- Thin Content: Some crawling tools not only report pages that have thin content, but also show a total word count. From there, you can sort URLs based on your content’s number of words. Start with pages that have the least amount of words and evaluate whether the page has thin content.
- Duplicate Content: Some crawling tools are sophisticated enough to discern what percentage of the page is template content. If the main content is nearly the same as many other pages, you should look into these pages and determine why duplicate content exists on your site.
Aside from the crawling tools, you can also use Google Search Console and check under crawl errors to find pages that are listed under soft 404s.
Crawling an entire site to find issues that cause soft 404s allows you to locate and correct problems before Google even detects them.
After detecting these soft 404 issues, you will need to correct them.
Most of the time, the solutions appear to be common sense. This can include simple things like expanding pages with thin content or replacing duplicate content with new and unique ones.
Throughout this process, here are a few things to consider:
- Consolidate Pages: Sometimes thin content is caused by being too specific with the page topic, which can leave you with little to say. Merging several thin pages into one page can be more appropriate if the topics are related. Not only does this solve thin content issues, but it can fix duplicate content issues as well. For example, an e-commerce site selling shoes that come in different colors and sizes may have a different URL for each size and color combination. This leaves a large number of pages with content that is thin and relatively identical. The more effective approach is to put this all on one page instead and enumerate the options available.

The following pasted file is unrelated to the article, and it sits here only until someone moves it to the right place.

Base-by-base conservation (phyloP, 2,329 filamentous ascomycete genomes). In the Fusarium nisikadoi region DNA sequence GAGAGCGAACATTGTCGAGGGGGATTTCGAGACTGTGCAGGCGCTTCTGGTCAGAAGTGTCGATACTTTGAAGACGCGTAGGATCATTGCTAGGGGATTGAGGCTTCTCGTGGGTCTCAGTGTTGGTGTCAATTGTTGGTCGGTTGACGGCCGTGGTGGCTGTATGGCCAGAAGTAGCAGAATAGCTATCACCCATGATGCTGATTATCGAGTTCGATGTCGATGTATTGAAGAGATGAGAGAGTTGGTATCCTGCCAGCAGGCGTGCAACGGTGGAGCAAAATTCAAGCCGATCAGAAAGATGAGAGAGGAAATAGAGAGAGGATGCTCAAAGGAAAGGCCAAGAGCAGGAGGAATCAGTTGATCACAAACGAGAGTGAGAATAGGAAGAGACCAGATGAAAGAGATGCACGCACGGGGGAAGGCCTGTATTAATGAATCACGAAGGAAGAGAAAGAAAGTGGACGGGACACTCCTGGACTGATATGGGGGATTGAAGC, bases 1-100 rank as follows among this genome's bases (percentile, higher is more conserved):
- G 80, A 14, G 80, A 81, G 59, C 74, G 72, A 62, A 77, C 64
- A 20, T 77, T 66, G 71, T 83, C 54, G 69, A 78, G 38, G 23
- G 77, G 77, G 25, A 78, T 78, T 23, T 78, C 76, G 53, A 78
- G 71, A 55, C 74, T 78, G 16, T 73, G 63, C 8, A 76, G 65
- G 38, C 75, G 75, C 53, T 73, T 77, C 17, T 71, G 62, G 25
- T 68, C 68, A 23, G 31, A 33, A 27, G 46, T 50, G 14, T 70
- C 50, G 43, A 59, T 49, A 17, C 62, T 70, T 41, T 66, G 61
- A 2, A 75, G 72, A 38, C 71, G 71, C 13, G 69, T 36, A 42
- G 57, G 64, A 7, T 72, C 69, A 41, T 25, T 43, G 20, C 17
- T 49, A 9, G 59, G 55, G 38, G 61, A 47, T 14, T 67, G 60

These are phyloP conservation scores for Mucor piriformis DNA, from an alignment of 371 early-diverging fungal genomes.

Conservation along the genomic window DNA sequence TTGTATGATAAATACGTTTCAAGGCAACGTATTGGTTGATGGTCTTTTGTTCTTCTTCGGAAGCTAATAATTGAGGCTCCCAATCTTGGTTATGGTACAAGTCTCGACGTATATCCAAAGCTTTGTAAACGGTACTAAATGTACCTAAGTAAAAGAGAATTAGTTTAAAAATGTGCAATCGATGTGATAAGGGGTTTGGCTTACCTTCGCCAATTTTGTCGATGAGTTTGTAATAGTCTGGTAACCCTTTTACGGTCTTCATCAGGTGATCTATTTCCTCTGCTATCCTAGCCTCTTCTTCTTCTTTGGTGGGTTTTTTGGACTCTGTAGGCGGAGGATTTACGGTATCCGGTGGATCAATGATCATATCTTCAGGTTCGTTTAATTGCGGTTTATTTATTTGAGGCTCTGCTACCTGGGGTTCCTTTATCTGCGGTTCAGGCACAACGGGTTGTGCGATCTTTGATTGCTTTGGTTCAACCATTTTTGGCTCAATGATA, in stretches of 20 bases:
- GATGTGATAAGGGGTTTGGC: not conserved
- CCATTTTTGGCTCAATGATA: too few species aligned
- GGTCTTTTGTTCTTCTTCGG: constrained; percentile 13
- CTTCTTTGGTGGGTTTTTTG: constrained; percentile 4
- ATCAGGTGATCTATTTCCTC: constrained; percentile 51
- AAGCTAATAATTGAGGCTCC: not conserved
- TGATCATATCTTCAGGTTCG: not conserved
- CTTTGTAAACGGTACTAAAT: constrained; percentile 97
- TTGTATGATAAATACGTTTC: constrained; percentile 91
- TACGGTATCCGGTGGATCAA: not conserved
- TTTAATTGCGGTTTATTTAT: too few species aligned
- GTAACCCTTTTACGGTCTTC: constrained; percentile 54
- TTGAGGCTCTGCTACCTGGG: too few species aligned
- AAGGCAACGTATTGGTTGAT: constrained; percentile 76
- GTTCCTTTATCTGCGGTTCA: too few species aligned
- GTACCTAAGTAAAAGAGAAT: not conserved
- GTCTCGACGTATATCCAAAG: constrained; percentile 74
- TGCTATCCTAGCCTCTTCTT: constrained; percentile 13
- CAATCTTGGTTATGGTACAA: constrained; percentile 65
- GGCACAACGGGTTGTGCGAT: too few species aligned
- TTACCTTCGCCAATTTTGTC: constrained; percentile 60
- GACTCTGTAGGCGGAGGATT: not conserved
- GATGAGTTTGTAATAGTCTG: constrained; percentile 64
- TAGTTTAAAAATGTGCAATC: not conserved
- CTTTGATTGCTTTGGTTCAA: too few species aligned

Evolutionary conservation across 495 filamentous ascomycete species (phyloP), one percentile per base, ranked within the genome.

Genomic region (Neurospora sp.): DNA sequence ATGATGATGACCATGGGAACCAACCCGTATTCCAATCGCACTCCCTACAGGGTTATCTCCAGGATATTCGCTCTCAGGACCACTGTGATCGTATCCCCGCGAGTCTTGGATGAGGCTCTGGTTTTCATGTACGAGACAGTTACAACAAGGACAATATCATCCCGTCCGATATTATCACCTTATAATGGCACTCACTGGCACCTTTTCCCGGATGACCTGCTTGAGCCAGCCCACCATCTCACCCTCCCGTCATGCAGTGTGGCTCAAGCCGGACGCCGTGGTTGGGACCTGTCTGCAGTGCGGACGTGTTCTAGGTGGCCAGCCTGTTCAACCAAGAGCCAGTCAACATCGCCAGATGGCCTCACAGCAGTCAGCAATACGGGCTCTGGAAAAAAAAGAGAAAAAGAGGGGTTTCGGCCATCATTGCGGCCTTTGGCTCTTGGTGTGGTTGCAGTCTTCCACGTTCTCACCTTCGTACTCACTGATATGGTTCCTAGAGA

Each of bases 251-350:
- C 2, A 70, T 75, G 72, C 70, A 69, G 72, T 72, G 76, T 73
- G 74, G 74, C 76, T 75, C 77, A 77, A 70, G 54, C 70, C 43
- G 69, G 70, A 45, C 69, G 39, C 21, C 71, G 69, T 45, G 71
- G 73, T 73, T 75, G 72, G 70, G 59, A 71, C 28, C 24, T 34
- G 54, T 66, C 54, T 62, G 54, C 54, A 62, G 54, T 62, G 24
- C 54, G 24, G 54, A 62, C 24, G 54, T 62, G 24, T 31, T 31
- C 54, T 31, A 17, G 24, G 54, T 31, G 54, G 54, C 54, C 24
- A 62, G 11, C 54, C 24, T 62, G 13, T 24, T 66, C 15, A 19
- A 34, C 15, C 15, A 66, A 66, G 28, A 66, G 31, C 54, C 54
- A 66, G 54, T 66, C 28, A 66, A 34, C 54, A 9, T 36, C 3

- Find Technical Issues That Cause Duplicate Content: Using even the simplest web crawling tool like Xenu (which doesn’t look at content but only URLs, response codes, and title tags), you can still find duplicate content issues by looking at URLs. This includes things like www vs non-www URLs, http and https, with index.html and without, with tracking parameters and without, etc. A good summary of these common duplicate content issues found in URLs patterns can be found on slide 6 of this presentation.
Google Treats 404 Errors & Soft 404 Errors the Same Way
A soft 404 is not real 404 error, but Google will deindex those pages if they aren’t fixed quickly. It is best to crawl your site regularly to see if 404 or soft 404 errors occur. Crawling tools should be a major component of your SEO arsenal.
Featured Image: Paulo Bobita